After the first-ever coordinated attacks on Iraq’s minority Christian population on the first Sunday in August, Muslim and church leaders alike condemned the car bombings, and observers wondered whether the terrorist strikes might have failed to achieve an apparent goal of creating religious division.
Calling the so-called “God gap” between Republicans and Democrats “a trivialization conversation,” New York clergyman James Forbes told an interfaith service in Boston during the Democratic convention that the two groups simply understand their religiosity in different ways.
After more than a year of debate and negotiation, Harvard Divinity School has agreed to return a gift from a leader of the United Arab Emirates, at the Arab nation’s request. Sheikh Zayed Al Nahyan had given a $2.5 million gift, which the school accepted in 2000, to establish a professorship of Islamic religious studies at the school.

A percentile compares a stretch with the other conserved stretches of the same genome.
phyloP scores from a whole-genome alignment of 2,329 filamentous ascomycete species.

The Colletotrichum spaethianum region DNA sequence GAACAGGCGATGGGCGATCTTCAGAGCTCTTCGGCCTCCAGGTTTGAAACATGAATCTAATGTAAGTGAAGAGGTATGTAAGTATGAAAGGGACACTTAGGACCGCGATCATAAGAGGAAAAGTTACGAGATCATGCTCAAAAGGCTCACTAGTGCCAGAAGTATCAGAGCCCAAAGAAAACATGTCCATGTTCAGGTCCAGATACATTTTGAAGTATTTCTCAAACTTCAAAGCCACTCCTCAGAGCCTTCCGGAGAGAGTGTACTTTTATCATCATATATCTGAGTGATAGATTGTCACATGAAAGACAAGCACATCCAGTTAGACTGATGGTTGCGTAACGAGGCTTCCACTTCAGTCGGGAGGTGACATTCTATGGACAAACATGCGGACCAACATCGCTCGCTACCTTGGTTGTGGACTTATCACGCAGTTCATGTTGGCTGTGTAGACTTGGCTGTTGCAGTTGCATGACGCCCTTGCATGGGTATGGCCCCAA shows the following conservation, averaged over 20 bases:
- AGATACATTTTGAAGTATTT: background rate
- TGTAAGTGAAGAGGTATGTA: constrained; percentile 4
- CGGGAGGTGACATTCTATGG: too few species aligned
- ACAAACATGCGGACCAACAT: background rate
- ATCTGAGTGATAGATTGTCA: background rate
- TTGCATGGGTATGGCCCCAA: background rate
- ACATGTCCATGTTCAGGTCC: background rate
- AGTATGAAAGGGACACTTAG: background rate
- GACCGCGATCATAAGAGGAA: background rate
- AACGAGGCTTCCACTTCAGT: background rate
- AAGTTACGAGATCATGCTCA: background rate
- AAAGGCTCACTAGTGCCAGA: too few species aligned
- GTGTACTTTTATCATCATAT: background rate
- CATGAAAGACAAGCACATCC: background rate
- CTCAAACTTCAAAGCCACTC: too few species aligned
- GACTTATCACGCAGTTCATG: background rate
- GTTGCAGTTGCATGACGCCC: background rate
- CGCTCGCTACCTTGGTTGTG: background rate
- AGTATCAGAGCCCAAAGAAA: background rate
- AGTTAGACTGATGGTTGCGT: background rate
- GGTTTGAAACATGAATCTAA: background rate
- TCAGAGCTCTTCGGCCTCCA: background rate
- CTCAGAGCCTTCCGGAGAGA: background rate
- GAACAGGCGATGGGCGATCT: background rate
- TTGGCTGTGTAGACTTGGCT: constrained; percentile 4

Seminarians preparing to serve as pastors are increasingly taking out low-interest government loans to pay educational costs, but researchers say that trend is dangerously compounding the struggles of fledgling ministers and small churches.
Divestment plans, support of messianic Jews caused tension
Aug 10, 2004
The Presbyterian Church (U.S.A.), under fire from Jewish groups for its funding of messianic Jewish congregations and a move to divest from Israel, is appealing to members of both faiths to respect whatever “fragility of trust” still exists between them.